Financially, according to the report, the school has been running a deficit since 2011-12 and has relied on more than $30 million in loans from the state system. Those loans might now be forgiven, based on the latest compromise announced Tuesday.

Coard believes things can change.

“The Cheyney University National Alumni Association [CUNAA], under its current president Alphonso Coleman, immediate past president Junious Stanton and prior president Marion Halliburton, raised nearly $3 million in scholarships on its own within the past three years,” said Coard. “CUNAA and several other alumni groups are at the forefront in the financial, political and legal battle to save and enhance Cheyney.”

Bogle thinks looking at academic offerings could be a key to Cheyney’s future.

“The only way that we’re going to be a competitive academic institution is if we can offer academic offerings based upon the workforce needs,” said Bogle. “Health care sciences is a huge area right now. Nurse practitioners, there is a need for. There is a growing need for teachers.”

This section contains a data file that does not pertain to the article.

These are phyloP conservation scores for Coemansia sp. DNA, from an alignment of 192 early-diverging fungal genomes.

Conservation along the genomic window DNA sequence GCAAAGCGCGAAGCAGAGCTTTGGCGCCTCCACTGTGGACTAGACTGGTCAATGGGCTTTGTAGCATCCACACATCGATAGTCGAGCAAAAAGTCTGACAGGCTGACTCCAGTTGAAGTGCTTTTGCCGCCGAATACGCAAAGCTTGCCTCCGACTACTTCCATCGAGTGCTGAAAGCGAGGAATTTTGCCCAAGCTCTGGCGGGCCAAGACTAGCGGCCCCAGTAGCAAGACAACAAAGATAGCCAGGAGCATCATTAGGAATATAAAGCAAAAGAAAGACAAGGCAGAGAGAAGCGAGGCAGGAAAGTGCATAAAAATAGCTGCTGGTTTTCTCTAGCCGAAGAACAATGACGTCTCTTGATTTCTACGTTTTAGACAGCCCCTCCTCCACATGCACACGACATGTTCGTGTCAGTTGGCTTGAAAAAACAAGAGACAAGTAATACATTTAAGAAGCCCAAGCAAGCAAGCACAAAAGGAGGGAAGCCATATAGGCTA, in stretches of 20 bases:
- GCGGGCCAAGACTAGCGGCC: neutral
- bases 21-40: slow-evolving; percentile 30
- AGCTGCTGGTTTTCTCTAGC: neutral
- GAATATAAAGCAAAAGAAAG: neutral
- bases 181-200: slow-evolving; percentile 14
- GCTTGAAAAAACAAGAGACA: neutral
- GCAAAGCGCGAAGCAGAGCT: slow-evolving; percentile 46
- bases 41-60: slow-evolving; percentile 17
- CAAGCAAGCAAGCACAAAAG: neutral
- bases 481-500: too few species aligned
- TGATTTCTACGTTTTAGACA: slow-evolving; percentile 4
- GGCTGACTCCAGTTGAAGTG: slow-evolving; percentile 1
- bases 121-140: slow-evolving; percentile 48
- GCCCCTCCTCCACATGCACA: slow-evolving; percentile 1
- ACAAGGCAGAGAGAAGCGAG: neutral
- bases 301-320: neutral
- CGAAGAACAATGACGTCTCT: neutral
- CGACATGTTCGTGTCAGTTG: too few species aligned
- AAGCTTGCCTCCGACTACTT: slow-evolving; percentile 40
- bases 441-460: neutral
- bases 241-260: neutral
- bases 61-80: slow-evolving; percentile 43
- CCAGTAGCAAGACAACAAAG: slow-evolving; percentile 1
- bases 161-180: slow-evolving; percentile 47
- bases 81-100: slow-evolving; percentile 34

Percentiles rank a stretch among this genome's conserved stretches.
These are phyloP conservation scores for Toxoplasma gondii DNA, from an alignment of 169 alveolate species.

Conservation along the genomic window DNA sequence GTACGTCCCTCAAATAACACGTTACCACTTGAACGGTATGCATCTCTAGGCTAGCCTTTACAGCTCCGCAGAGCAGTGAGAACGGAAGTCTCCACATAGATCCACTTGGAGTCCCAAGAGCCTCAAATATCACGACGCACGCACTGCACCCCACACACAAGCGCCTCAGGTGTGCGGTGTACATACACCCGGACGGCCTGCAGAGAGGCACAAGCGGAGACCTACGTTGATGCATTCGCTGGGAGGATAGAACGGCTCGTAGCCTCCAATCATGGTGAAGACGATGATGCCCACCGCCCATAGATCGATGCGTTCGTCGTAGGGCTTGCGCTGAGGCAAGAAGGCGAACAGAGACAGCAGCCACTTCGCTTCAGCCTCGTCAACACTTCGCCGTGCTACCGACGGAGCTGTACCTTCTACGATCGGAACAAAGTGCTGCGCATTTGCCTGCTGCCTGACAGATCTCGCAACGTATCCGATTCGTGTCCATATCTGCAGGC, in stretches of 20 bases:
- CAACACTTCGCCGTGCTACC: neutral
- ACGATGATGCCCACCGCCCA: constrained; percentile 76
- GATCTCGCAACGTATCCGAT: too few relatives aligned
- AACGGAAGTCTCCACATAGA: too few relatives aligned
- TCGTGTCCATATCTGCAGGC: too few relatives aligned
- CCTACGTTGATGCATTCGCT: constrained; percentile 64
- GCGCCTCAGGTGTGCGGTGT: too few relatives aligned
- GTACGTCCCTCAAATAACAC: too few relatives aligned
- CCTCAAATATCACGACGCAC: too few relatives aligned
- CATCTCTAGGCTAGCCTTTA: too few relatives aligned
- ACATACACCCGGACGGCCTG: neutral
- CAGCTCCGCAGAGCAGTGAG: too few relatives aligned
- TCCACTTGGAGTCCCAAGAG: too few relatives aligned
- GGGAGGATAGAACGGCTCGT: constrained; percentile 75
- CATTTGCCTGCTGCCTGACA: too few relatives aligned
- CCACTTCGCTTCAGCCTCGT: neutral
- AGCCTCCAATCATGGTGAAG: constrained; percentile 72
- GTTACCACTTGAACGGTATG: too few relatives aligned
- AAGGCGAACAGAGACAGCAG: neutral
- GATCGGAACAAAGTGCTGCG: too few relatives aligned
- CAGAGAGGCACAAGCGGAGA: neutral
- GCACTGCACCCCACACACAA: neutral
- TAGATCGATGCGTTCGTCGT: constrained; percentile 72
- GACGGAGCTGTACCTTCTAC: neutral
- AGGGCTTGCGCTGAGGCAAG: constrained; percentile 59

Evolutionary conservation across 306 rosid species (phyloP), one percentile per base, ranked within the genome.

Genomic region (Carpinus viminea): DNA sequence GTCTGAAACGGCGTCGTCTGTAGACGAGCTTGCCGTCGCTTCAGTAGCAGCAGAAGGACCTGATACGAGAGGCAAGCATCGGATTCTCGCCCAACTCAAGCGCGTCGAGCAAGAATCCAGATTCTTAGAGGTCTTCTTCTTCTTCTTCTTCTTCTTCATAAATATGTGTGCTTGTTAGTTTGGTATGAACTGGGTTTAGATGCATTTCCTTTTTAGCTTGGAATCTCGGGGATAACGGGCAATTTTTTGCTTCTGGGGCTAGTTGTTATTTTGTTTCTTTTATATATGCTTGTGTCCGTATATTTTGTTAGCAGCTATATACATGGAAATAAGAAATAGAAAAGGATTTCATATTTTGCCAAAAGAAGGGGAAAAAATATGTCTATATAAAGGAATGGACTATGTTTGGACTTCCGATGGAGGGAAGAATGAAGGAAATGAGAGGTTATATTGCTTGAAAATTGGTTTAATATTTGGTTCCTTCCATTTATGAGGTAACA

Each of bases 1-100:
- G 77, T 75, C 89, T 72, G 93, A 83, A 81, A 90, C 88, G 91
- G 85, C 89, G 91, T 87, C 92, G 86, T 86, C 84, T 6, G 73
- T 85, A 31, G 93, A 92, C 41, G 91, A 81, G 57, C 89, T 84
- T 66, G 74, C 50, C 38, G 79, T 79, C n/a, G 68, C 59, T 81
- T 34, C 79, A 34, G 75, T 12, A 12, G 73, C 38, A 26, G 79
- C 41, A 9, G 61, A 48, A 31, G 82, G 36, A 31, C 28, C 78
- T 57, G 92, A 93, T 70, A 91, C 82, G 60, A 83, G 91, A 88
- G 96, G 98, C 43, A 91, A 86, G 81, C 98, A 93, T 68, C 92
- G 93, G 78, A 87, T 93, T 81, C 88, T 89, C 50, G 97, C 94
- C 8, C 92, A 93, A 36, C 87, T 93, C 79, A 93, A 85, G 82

Cheyney isn’t the only HBCU in trouble. Many of America’s HBCUs, which are concentrated in the South, are in crisis after years of falling enrollment, declining academic offerings and graduation rates, shrinking endowments and poor management.

As Bogle noted, about 10 percent of black college-bound students attend HBCUs. He noted that desegregation has changed the college landscape for many black students.

“Cheyney has been faced with some challenges for the last 15 to 20 years,” said Bogle. “HBCUs have been faced with these. Once African-Americans were freed and could go anywhere they wanted to go, it put a strain on finances. Once they began to go to other institutions, it challenged [HBCUs].”

Daryl Bell is the assistant news editor and columnist for The Philadelphia Tribune. He's a veteran journalist who has covered every major sport, and many minor ones.